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Supplies and Logistics

‘Still hovering between two worlds’

A Banda Aceh experience by UNICEF staff member Josephine McCloskey

© UNICEF Denmark/ 2005/ Mc Closkey
It is difficult to comprehend how sudden and violent the wave had been.

COPENHAGEN, 3 May 2005 – Josephine Mc Closkey, who works at UNICEF Supply Division in Copenhagen, talks about her two-month mission for the United Nations Joint Logistics Centre (UNJLC) in Banda Aceh, Indonesia, as part of tsunami relief efforts. Josephine has worked for UNICEF for 21 years. This was her first visit to the field, and her first UN mission.

First impressions
Josephine Mc Closkey, like so many others, was deeply affected by the tsunami tragedy. She comments ‘I knew that if I was given the opportunity to help, I would do it. I was asked to do this mission on a Thursday, and left the following Tuesday.’

After spending two days in Jakarta to be briefed on her tasks, she left early one morning for Banda Aceh, the regional capital of the area closest to the earthquake’s epicentre. On her arrival Josephine toured the devastated coastal area to get a picture of what had happened, and the recovery work that needed to be done. What she saw made a deep impression. In Josephine’s own words,
‘I can’t explain what it was like. I was in the car, it was raining, and I kept thinking is it a film, or is it real? I was looking at things and it was not registering. There were fallen trees, smashed cars, a lot of water – half a metre deep in places, and people trying to retrieve things from this, people still looking for relatives. At this time they were still finding a hundred bodies a day. The situation was beyond words or tears. It was too vast for any human being to grasp.’

© UNJLC/ 2005
Josephine in action.

Working for the UNJLC
Josephine’s assignment was to report on the military logistics operation from the airport in Banda Aceh. Given the scale of the operation, this was an enormous, and vital task. The airport was the focal point for all helicopter missions transporting essential supplies, as well as relief workers to the west coast. Working closely with the Indonesian Military who were coordinating operations, Josephine also dealt with military personnel from Australia, Pakistan, Malaysia and the United States, amongst others.

Another part of her work was make passenger manifests (a list of the passengers on the helicopter), and organise passenger controls for all those – UN workers, journalists, military personnel, etc. – travelling to the badly-hit areas. Often more people than planned, or that there was space for, would arrive in the morning wanting to travel. Every day was a logistics challenge.

‘There were usually about four to five helicopters taking off or landing at any one time, the noise was horrendous, people would be trying to ask me questions (with plugs in my ears), and my phone would be ringing with some urgent request or another,’ comments Josephine.

Living conditions
Not surprisingly, living conditions were basic. Josephine slept in a tent together with 19 other people, and the compound had three cold showers for 80 residents. The working day was long, as she explains, ‘Sleep was not something I got much of. I left for the airport every morning at 7am to work a 12 to 14 hour day, having been woken at 4am by the call to prayer from loud speakers on top of the local mosque.’

An additional stress was the regular aftershocks and tremors from the earthquake. A couple of weeks into Josephine’s mission, there was a shake measuring 5.6 on the Richter Scale, which caused all the locals to leave town.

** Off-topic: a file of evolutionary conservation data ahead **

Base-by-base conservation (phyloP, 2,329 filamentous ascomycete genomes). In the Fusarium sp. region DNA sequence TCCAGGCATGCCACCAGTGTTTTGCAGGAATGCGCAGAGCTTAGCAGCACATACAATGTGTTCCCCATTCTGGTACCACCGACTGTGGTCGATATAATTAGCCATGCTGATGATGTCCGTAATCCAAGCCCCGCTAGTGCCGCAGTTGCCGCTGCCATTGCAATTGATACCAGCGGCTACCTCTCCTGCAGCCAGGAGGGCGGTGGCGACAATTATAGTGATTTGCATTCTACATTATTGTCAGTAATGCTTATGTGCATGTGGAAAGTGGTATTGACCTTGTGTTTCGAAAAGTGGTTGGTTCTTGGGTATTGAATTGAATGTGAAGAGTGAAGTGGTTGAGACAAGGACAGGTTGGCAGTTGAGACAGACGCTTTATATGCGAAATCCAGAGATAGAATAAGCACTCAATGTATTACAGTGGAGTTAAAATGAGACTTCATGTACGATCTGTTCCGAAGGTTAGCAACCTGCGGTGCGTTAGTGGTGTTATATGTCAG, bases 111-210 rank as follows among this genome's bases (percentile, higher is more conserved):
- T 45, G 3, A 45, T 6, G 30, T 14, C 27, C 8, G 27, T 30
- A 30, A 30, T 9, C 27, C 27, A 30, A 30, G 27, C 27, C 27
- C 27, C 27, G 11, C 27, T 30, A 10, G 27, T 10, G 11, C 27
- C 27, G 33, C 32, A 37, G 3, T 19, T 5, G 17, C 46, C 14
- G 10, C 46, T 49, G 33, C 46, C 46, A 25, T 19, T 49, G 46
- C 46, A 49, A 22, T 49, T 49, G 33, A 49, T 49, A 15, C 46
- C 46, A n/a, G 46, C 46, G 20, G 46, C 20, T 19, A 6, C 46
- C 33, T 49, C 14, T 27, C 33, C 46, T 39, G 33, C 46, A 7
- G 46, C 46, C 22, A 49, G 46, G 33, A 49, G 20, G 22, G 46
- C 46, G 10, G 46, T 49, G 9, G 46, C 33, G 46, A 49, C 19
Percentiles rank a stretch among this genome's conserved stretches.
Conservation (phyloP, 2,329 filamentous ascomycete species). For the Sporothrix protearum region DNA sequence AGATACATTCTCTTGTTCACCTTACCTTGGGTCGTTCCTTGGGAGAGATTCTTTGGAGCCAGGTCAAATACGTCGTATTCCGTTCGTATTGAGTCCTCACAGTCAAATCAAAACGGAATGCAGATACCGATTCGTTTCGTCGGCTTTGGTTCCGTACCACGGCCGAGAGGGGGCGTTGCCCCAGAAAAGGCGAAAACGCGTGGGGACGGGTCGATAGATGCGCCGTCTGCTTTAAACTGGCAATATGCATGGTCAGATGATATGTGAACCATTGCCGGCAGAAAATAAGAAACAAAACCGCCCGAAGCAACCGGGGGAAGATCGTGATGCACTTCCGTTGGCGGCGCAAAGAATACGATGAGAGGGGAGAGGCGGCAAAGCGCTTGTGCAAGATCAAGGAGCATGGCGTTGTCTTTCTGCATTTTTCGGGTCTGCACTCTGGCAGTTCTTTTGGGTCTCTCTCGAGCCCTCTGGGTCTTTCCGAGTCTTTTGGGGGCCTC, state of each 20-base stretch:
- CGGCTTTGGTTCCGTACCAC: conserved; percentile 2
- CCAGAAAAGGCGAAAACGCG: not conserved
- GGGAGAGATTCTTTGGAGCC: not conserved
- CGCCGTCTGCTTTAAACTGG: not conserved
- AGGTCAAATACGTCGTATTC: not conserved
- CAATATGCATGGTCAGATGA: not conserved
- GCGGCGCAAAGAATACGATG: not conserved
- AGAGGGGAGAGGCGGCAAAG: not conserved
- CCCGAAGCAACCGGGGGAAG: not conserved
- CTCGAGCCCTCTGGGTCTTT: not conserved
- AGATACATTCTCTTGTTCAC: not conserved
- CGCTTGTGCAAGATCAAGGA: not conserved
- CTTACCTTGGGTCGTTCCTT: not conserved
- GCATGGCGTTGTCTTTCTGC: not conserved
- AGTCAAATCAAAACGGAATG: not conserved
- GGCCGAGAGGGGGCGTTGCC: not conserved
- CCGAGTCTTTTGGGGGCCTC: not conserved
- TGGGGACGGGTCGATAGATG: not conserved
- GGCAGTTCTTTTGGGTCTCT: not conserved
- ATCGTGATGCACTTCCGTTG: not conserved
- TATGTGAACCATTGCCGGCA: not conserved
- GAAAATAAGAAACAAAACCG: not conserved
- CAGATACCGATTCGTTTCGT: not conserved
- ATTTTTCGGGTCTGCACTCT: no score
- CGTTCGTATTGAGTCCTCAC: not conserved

However, despite these hardships, Josephine remains enthusiastic, ‘Everyone was very supportive of each other, and there was great camaraderie in the compound. I ate, slept, and spent every second with the people I worked with. These people became a family, and meant everything to me when I was there. I will always have a special connection to them.’

© UNICEF Denmark/ 2005/ Mc Closkey
UNJLC driver Milik Zulfitri shows what is left of his house.

Poignant memories
One Sunday, a driver for the UNJLC took Josephine to the beach area, and the foundations of his house where his wife, two children aged six and two, his mother and other family members were washed away in the tsunami. He was at work driving that day and all was gone when he returned. During her mission, Josephine was constantly reminded of the strength and dignity of people affected so profoundly. She comments, ‘When we were there with him he could only express himself by putting his hand on his heart. How can you help this person and change their life? But he showed up every morning with a smile on his face to carry out his duties.’

© UNJLC/ 2005
Children would often run out to a helicopter when it landed.

Returning home
The experience of being part of such a large relief operation was very fulfilling, according to Josephine, and has also led to greater perspective on her own life, and the desire to contribute directly to humanitarian work again in the future. Returning to Copenhagen was a difficult adjustment. ‘Saying goodbye to these people in Banda Aceh, part of me wanted to go, and another part definitely didn’t. It felt like I was deserting them. I will go back there some time to see how they are doing. It’s almost as if I don’t have a choice,’ concludes Josephine.

The United Nations Joint Logistics Centre core unit, based in Rome, is an inter-agency unit, whose main objective is to develop and maintain a stand-by capacity for facilitating, if required, the timely activation and deployment in the field of a United Nations Joint Logistics Centre. UNICEF works very closely with the UNJLC, and during the first three months of the tsunami relief work, UNICEF Supply Division seconded six staff members to work on emergency logistics operations.



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